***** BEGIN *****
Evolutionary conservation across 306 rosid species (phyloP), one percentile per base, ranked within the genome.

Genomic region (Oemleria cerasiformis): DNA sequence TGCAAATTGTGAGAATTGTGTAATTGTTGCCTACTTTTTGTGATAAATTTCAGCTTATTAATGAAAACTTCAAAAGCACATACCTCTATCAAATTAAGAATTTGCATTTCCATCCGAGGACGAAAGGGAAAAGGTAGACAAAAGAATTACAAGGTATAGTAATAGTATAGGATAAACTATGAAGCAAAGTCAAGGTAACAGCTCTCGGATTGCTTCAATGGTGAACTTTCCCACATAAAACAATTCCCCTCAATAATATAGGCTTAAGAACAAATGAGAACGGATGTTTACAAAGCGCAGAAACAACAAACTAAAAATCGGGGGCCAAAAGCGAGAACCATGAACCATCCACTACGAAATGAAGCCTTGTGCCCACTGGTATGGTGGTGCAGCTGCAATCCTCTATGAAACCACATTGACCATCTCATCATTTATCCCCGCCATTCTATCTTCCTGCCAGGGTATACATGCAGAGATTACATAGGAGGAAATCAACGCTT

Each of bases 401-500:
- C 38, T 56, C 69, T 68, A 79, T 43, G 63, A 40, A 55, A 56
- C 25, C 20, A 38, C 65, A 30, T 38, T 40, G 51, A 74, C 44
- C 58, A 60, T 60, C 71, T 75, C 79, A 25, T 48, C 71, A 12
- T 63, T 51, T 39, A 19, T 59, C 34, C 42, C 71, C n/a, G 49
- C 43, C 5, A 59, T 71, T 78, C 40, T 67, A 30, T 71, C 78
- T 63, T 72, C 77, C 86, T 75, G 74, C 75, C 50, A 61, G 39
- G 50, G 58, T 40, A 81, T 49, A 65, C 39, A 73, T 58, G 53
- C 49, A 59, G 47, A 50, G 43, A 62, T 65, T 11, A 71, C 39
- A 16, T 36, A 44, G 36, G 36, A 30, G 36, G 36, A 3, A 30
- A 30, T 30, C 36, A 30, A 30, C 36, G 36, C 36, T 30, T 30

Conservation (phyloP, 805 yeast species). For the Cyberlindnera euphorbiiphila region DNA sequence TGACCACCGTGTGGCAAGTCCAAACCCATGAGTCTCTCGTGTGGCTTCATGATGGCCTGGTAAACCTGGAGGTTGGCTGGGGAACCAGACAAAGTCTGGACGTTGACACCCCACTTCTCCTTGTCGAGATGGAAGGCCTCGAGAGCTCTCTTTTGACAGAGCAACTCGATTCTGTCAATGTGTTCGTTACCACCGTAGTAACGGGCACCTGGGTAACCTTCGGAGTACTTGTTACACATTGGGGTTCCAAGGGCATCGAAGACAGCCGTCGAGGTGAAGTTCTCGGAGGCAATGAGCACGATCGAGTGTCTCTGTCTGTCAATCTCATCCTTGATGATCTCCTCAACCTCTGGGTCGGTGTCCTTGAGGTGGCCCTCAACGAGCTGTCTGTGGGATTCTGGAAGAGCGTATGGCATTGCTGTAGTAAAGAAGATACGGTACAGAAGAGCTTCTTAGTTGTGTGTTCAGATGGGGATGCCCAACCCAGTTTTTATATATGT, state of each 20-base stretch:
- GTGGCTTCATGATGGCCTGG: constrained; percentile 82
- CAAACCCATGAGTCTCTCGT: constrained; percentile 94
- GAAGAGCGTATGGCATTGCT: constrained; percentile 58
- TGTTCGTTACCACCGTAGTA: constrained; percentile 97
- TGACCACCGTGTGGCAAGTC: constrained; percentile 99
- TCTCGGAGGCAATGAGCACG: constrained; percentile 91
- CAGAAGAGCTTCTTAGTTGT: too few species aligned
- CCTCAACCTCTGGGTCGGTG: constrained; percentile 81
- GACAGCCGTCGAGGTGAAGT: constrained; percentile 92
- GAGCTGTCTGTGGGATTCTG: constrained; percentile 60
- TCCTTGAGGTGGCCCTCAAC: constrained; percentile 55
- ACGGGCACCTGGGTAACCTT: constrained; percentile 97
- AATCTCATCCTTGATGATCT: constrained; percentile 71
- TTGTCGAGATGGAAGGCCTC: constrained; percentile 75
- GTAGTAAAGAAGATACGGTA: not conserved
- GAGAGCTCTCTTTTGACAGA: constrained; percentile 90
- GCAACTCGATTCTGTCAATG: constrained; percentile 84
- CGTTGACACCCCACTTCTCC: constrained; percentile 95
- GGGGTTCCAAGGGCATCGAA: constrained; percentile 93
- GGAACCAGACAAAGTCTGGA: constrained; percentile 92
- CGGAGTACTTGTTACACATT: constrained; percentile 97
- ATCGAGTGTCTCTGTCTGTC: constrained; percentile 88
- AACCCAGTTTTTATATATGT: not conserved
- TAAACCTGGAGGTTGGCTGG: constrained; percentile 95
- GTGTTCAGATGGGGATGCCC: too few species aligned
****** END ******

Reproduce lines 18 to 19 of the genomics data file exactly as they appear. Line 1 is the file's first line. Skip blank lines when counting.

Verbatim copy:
- TGTTCGTTACCACCGTAGTA: constrained; percentile 97
- TGACCACCGTGTGGCAAGTC: constrained; percentile 99